On 10 September more than 200 Community Healthcare Workers (CHWs) packed the second floor of the House of Movements in Johannesburg to listen to a battle over their future status as employees of the Department of Health. The arbitration hearing in the case between the CHWs, led by the Gauteng Community Health Care Forum (the Forum), and the Gauteng Department of Health (GDoH) in the Public Health & Social Development Sectoral Bargaining Council (PHSDSBC) finally got underway. For a while, even at this late stage, there was fear that the GDoH would stall the proceedings and engage in a tactic they had successfully applied for two years.
The dispute between the CHWs and the Department has been running for just over two years. On 1 August 2016 CHWs launched a dispute in the Bargaining Council (PHSDSBC), arguing that they should be deemed to be permanent workers of the GDoH. The dispute in terms of Section 198B of the Labour Relations Act (LRA) followed a ruling in the Labour Court earlier in the year, on 18 March, that five CHW applicants of the GDoH were not volunteers as the Department claimed, but were indeed employees of the Department.
As expected, the conciliation held in terms of the LRA between the two parties on 26 August 2016 failed to reach any agreement, and the stage was set for the arbitration that would decide whether CHWs were permanent employees of the Department, or whether they would remain employees on short-term contracts. This time, a larger number of CHWs, over 800, joined the dispute and became applicants. At stake was not only the fate of about 9 000 CHWs in Gauteng. Both the CHWs led by the Forum, and the Gauteng Department of Health, understood that the outcome of this battle would affect almost 70 000 CHWs across the country.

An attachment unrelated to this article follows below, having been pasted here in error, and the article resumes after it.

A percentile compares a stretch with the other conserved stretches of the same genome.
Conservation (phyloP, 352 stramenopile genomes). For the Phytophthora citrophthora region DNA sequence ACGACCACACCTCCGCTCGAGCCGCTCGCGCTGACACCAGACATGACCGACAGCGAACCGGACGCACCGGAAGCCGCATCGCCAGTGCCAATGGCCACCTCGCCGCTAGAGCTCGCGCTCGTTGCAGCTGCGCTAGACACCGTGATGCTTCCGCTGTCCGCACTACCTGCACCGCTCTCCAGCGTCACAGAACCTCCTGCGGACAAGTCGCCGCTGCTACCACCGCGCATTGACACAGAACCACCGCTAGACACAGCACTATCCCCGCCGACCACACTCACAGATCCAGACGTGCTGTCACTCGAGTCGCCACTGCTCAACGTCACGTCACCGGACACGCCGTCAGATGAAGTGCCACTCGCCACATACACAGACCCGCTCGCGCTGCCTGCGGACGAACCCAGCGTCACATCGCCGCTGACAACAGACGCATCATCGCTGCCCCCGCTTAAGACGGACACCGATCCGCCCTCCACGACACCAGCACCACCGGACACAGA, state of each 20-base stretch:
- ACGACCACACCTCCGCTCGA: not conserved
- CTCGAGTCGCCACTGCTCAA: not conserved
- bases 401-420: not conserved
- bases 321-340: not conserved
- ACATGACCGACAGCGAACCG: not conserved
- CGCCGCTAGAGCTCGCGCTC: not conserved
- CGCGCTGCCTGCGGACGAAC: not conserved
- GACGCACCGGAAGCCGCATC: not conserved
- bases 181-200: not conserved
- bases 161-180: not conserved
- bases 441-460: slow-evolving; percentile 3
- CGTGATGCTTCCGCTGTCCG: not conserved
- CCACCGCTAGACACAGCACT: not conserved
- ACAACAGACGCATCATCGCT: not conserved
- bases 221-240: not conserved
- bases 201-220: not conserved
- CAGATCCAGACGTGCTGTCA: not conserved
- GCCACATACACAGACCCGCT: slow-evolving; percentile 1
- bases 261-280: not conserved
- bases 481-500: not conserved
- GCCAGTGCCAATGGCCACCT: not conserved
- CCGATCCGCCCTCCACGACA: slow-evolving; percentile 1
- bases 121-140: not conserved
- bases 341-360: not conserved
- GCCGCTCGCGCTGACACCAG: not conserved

The Department did everything in its power to frustrate the process and to ensure that CHWs do not win this battle. The first trick up the sleeve of the Department was to create a “new employer” for the CHWs. A company that had been given a tender to be a payroll administrator, SmartPurse Solutions, suddenly became an “employer” of all Gauteng CHWs. In all subsequent arguments the Department advanced the story that since April 2016 it did not employ any CHWs, and that CHWs were employed by SmartPurse.
CHWs take to the Streets
The CHWs sensed that the Department introduced SmartPurse in order to deny them their victory in the Labour Court. For a year following the introduction of SmartPurse the battle shifted to the streets and the clinics around Gauteng as the Forum mobilised CHWs against signing contracts with SmartPurse. In this period the Forum organised mass meetings in clinics, shut down SmartPurse and Department events where CHWs were to sign the new contracts, organised a march by over 3000 CHWs in the centre of Johannesburg, and organised a successful shutdown of World AIDS Day (WAD) in which then Deputy President Cyril Ramaphosa was meant to speak. Due to the strong showing of Forum-led CHWs at the WAD, Ramaphosa promised to attend to the demands of the CHWs for permanent employment and for them to be included in the National Minimum Wage. Although President Ramaphosa did not honour this promise, the CHWs had demonstrated their power.
A Tactical Retreat
By the beginning of 2017 the mobilisation of CHWs began to show signs of exhaustion. Many CHWs had not been paid for over seven months and the pressure began to show as individual CHWs started signing contracts with SmartPurse. At this point the leadership of the Forum, meeting in a five-day planning meeting in January 2017, decided to beat a tactical retreat and called on Forum members to sign with SmartPurse. Although it was executed successfully in many regions, in the City of Tshwane it left a bitter legacy. There the Department refused to let SmartPurse sign CHWs in Region Seven (7) and Five (5). These CHWs, many of whom are applicants in the Bargaining Council (PHSDSBC) arbitration for permanent employment, have endured two and a half years with no salary. CHWs who had refused to sign with SmartPurse until early 2017 have still not been paid for the months they worked between April 2016 and March 2017.
The Department Lies to CHWs